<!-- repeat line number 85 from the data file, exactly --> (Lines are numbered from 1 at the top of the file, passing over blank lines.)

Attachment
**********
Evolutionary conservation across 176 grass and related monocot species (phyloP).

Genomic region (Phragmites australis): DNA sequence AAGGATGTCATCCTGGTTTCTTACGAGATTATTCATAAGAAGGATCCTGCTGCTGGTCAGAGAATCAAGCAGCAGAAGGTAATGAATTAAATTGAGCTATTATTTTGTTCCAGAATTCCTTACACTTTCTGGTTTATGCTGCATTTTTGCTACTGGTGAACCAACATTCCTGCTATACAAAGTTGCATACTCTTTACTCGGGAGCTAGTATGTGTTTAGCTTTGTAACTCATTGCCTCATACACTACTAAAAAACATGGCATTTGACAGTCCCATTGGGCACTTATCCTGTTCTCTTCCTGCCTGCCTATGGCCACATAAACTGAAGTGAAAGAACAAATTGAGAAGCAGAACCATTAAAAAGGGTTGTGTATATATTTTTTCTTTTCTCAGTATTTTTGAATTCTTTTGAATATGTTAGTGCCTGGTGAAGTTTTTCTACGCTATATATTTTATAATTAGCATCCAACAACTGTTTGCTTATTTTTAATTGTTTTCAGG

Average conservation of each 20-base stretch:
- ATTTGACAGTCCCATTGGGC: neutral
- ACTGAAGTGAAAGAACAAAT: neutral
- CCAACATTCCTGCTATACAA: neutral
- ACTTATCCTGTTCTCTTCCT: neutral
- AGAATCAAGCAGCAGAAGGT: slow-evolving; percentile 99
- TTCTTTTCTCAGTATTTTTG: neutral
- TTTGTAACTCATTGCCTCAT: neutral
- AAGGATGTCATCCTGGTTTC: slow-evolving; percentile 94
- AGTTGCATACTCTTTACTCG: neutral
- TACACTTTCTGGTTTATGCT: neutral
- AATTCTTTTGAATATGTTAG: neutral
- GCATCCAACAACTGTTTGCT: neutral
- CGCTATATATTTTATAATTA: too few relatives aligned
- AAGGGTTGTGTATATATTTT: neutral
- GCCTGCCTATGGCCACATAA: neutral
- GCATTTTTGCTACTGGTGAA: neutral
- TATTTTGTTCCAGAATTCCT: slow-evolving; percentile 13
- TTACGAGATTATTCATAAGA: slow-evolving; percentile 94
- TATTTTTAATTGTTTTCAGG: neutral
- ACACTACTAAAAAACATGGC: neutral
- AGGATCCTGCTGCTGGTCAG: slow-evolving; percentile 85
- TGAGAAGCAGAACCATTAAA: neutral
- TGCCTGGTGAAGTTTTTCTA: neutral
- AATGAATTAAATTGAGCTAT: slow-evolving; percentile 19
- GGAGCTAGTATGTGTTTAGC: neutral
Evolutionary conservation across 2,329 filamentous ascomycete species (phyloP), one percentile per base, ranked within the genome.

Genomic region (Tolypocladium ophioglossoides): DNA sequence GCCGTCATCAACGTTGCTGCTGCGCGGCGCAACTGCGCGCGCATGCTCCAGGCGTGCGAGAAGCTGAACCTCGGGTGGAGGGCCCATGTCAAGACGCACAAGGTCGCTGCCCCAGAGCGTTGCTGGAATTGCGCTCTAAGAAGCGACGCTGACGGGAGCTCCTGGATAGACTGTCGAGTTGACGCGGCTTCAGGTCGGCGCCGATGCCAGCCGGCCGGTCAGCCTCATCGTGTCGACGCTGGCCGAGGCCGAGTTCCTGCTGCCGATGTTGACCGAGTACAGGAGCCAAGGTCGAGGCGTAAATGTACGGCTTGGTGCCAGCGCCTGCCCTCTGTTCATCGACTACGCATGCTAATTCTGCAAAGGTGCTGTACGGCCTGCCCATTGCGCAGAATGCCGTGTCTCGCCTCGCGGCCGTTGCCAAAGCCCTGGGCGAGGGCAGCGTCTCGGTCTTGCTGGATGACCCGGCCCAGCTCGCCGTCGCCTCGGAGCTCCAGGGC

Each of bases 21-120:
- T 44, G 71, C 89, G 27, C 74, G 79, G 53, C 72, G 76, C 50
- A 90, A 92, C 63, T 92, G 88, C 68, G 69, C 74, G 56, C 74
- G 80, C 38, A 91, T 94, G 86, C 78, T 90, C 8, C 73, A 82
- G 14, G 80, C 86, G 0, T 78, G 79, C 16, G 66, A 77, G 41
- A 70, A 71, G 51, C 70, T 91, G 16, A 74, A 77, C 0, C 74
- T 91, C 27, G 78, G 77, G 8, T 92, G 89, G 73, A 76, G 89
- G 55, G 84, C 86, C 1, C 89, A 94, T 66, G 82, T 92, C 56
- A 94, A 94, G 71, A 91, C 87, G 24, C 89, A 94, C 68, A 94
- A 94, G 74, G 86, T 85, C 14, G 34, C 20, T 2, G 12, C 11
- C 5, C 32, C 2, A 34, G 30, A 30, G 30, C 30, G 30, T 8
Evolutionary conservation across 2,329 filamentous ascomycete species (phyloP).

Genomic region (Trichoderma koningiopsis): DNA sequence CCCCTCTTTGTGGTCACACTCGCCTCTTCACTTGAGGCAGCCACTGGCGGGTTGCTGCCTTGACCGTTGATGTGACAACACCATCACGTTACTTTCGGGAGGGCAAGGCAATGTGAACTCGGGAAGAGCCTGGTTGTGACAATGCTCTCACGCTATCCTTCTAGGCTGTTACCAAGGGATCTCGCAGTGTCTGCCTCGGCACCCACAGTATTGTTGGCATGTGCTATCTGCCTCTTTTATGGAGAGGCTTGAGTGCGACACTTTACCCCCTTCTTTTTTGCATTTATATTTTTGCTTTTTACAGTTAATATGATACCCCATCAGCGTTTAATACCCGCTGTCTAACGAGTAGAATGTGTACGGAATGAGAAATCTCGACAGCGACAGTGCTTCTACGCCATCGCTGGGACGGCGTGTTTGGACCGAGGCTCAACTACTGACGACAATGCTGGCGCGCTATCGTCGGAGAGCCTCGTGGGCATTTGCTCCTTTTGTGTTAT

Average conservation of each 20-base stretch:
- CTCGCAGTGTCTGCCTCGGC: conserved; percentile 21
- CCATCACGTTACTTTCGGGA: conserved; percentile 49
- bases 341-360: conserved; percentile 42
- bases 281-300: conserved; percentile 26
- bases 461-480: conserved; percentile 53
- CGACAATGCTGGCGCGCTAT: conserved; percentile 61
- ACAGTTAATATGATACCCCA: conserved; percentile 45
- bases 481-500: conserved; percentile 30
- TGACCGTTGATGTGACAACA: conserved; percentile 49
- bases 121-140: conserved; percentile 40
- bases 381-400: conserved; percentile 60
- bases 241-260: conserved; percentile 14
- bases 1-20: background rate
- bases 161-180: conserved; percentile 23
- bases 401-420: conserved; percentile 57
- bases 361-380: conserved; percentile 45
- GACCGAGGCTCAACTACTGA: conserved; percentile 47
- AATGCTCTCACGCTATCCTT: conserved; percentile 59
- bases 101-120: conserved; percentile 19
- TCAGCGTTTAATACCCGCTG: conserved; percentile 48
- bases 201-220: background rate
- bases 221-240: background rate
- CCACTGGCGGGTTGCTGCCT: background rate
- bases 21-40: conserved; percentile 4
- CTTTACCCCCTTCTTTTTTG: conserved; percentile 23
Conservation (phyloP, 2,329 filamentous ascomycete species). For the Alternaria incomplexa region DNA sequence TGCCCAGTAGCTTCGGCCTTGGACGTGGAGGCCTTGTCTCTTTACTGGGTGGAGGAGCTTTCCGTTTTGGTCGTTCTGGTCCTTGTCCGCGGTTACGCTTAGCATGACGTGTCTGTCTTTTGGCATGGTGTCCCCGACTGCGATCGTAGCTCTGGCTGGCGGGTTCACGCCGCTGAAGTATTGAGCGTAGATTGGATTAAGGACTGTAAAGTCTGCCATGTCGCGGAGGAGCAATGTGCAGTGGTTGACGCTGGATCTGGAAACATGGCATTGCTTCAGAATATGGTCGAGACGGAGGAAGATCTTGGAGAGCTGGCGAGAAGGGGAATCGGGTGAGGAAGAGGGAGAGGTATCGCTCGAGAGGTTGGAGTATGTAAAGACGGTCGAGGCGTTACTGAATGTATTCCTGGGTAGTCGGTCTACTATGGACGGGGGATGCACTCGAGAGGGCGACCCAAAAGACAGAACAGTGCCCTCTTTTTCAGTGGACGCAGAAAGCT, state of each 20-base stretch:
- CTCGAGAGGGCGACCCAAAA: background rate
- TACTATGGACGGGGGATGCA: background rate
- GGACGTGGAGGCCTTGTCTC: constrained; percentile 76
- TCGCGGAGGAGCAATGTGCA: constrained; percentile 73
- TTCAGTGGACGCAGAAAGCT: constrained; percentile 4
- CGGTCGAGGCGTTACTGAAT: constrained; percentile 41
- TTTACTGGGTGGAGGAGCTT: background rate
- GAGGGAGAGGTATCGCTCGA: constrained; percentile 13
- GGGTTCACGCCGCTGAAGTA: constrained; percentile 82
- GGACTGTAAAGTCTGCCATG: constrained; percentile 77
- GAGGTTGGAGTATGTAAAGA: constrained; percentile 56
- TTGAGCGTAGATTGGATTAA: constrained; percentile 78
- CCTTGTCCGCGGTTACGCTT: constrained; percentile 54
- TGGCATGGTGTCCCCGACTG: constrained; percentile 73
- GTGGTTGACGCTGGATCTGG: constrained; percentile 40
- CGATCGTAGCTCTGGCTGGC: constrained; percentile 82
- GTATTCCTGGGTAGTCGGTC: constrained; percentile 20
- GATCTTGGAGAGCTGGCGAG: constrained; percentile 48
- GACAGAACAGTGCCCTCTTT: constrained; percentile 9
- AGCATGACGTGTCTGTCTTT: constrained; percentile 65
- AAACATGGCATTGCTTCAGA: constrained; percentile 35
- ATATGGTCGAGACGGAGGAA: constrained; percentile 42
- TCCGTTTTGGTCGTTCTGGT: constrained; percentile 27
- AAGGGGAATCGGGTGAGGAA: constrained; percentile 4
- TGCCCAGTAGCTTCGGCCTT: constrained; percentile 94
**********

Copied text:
- GTGGTTGACGCTGGATCTGG: constrained; percentile 40